Washington, DC, 1 January 2011-This is an image of organic carbon in a ordinary chondritic meteorite obtained using a scanning transmission X-ray microscope at the Advanced Light Source, Lawrence Berkeley Laboratory.
Washington, DC—A group at the Geophysical Laboratory (GL) and the Department of Terrestrial Magnetism (DTM), who share the Broad Branch Road (BBR) campus in Washington, have been recognized by So Others Might Eat (SOME) for serving the “hungry and homeless of Washington for over 20 years.”
Washington, DC—Carnegie biogeochemist Marilyn Fogel, developmental biologist Marnie Halpern, and astronomer Stella Kafka were selected from over 500 applicants to be USA Science & Engineering Festival “Nifty Fifty” lecturers.
Argonne, ILL—For the first time scientists have been able to watch nanoparticles grow from the earliest stages of their formation. Nanoparticles are the foundation of nanotechnology and their performance depends on their structure, composition, and size.
Washington, DC, 18 August 2010- Researchers from the University of Michigan and the Geophysical Laboratory have demonstrated a new method for quantitatively measuring the degree of pressure-induced atomic disordering in pyrochlore oxides using synchrotron x-ray diffraction, synchrotron infrared spectroscopy and Raman scattering techniques.
Washington, DC— Up to now scientists thought that the trace amounts of carbon on the surface of the Moon came from the solar wind. Now researchers at the Carnegie Institution’s Geophysical Laboratory have detected and dated Moon carbon in the form of graphite—the sooty stuff of pencil lead—which survived from the late heavy bombardment era 3.8 billion years ago.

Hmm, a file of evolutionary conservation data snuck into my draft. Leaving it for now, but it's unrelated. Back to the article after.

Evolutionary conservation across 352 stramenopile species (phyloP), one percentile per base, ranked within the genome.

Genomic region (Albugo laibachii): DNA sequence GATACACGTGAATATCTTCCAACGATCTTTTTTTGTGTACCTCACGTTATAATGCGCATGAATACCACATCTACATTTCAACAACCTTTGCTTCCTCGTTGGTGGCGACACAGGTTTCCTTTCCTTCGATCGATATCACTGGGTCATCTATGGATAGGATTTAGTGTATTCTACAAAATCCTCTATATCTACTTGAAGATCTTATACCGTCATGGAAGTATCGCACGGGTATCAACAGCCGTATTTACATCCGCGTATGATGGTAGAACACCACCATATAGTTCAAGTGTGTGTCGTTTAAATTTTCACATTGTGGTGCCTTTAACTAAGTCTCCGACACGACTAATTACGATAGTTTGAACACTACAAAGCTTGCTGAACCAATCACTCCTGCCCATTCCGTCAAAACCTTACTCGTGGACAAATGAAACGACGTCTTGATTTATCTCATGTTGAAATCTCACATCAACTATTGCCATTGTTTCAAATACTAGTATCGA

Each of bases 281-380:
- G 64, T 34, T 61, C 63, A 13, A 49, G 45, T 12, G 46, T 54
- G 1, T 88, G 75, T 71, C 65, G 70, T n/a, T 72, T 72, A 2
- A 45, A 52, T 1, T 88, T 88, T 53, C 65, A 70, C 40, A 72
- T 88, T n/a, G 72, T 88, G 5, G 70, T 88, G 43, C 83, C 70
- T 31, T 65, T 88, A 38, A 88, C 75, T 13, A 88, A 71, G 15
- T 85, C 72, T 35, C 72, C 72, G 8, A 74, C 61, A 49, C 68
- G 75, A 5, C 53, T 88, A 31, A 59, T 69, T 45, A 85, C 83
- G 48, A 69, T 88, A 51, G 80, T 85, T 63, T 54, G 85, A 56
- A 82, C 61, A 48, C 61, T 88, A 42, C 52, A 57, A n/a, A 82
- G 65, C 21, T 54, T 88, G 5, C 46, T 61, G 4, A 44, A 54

Washington, DC — The evolution of complex life forms may have gotten a jump start billions of years ago, when geologic events operating over millions of years caused large quantities of phosphorus to wash into the oceans.
Washington, DC—An unprecedented study of bald eagle diet, from about 20,000 to 30,000 years ago to the present, will provide wildlife managers with unique information for reintroducing Bald Eagles to the Channel Islands off California.
Washington, DC, 15 April 2010- Single-crystal relaxor ferroelectrics are useful and fascinating systems, but understanding the inner workings of these complex materials has been very challenging. They have spatial and temporal heterogeneities over a range of length and time scales.
Metallic glasses are emerging as potentially useful materials at the frontier of materials science research. They combine the advantages and avoid many of the problems of normal metals and glasses, two classes of materials with a very wide range of applications.
Washington, DC— Carnegie scientists Kenneth Caldeira of the Department of Global Ecology, Yingwei Fei of the Geophysical Laboratory, and Steven Shirey of the Department of Terrestrial Magnetism have been elected 2010 Fellows of the American Geophysical Union (AGU).
Washington, DC—Physicists have long wondered whether hydrogen, the most abundant element in the universe, could be transformed into a metal and possibly even a superconductor—the elusive state in which electrons can flow without resistance.
Single-crystal diamonds produced at the Geophysical Laboratory are traveling with a major museum exhibit called the Nature of Diamonds. The display focuses on the beauty of diamonds, their geological origins, and the science of diamond.
Dust samples collected by high-flying aircraft in the upper atmosphere have yielded an unexpectedly rich trove of relicts from the ancient cosmos, report scientists from the Carnegie Institution.
Washington, DC— The Alfred P. Sloan Foundation has awarded the Carnegie Institution a $4 million grant over three years to initiate the Deep Carbon Observatory -- an international, decade-long project to investigate the nature of carbon in Earth's deep interior.
Argonne, IL—Millions of people today carry around pocket-sized music players capable of holding thousands of songs, thanks to the discovery 20 years ago of a phenomenon known as the “giant magnetoresistance effect,” which made it possible to pack more data onto smaller and smaller hard drives.
Washington, DC— Robert Hazen, senior staff scientist at the Carnegie Institution’s Geophysical Laboratory, will receive the 2009 Distinguished Public Service Medal of the Mineralogical Society of America.